The Navy asked and answered this same energy problem sixty years ago and today nuclear power gives the US Navy a decisive advantage. Its submarines and aircraft carriers can operate for decades between refuelings and have a stellar operational and safety record. Energy logistics will be vital in deterring or winning the next war with a peer competitor and this capability is not something that DoD can plan to build or acquire quickly once a conflict starts.
The debate on each option’s relative merits and costs must be informed and occur across DoD, Congress, and the public sphere. The consistently poor framing and substantial technical and policy errors of too much of the analysis surrounding Project Pele highlight clear biases, which only distract and detract from this complicated but critical conversation.
In future large-scale ground combat, whether DoD can meet its energy needs will be a decisive factor, and Pele offers a way to give assured power to our most critical capabilities. It may also open the door for the development of follow-on reactors to provide a large-scale assured power supply and synthetic fuel to our expeditionary forces. While there are substantial risks with military nuclear power to its operators, there are similar or greater risks with every alternative energy source. These tactical risks pale in comparison to the broader operational and strategic risks that DoD and the United States would face if energy supply lines were cut in a future war. In this context, the one risk DoD cannot afford is forgoing the decisive military advantage Pele and follow-on systems could provide.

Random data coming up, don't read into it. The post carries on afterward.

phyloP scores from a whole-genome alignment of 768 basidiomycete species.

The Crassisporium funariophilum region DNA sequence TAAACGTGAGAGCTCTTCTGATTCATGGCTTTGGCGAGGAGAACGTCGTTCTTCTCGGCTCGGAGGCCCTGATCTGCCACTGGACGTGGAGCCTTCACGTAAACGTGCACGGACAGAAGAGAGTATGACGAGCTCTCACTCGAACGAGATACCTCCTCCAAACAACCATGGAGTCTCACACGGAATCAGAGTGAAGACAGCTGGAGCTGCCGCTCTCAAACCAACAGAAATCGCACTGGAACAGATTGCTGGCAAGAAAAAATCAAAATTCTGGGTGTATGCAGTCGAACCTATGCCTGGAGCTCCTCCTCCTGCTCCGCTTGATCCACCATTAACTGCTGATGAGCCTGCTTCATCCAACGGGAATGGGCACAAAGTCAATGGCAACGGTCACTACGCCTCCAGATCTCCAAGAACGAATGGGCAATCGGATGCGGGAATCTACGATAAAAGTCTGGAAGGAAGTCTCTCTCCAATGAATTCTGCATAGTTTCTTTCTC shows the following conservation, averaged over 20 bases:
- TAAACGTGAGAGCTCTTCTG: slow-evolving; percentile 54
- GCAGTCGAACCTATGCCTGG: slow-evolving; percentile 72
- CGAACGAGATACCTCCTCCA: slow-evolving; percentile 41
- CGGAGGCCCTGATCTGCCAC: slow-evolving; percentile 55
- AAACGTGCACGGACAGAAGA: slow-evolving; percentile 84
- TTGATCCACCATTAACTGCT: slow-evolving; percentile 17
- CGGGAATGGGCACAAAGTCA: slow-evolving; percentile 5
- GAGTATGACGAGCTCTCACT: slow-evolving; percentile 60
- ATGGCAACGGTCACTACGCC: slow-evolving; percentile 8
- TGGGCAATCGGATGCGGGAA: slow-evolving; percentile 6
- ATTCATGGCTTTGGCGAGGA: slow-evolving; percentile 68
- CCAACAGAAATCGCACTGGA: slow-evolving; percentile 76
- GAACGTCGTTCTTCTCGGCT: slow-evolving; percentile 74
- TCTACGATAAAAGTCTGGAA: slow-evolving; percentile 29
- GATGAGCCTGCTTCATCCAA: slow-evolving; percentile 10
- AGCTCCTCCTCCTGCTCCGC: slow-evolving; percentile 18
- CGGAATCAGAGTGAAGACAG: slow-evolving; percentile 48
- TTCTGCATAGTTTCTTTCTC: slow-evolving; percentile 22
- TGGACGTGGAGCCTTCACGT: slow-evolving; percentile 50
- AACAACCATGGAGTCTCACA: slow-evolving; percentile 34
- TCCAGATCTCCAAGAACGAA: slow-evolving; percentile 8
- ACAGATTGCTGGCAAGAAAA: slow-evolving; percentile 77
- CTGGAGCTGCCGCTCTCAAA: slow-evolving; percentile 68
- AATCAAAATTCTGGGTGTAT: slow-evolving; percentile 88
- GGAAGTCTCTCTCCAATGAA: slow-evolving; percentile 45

Aaron Horwood is a nuclear engineering PhD candidate at the University of South Carolina who previously served as an active duty engineer officer in the US Army. His areas of study include military use of small modular reactors for military and disaster relief, small modular reactor survivability, TRISO fuel, radiological survey and modeling, logistics, maintenance, combat engineering, and program of instruction management.
Andrew Thueme is a civilian assistant professor at the US Army Command and General Staff College and retired US Army officer. He has extensive experience as an engineer officer from the platoon to the theater level, as well as extensive instructional experience at the National Training Center and the Command and General Staff College.
Dr. Travis Knight is the chair of the University of South Carolina Mechanical Engineering Department and the director of its nuclear engineering program. His area of expertise includes advanced nuclear fuels and materials, used fuel disposition, reactor design, space nuclear power and propulsion, and nuclear safeguards.
The views expressed are those of the authors and do not reflect the official position of the United States Military Academy, Department of the Army, or Department of Defense.
Image: Full-scale mockup of the Army’s ML-1 nuclear power plant in the early 1960s. (Credit: Office of History, HQ, US Army Corps of Engineers)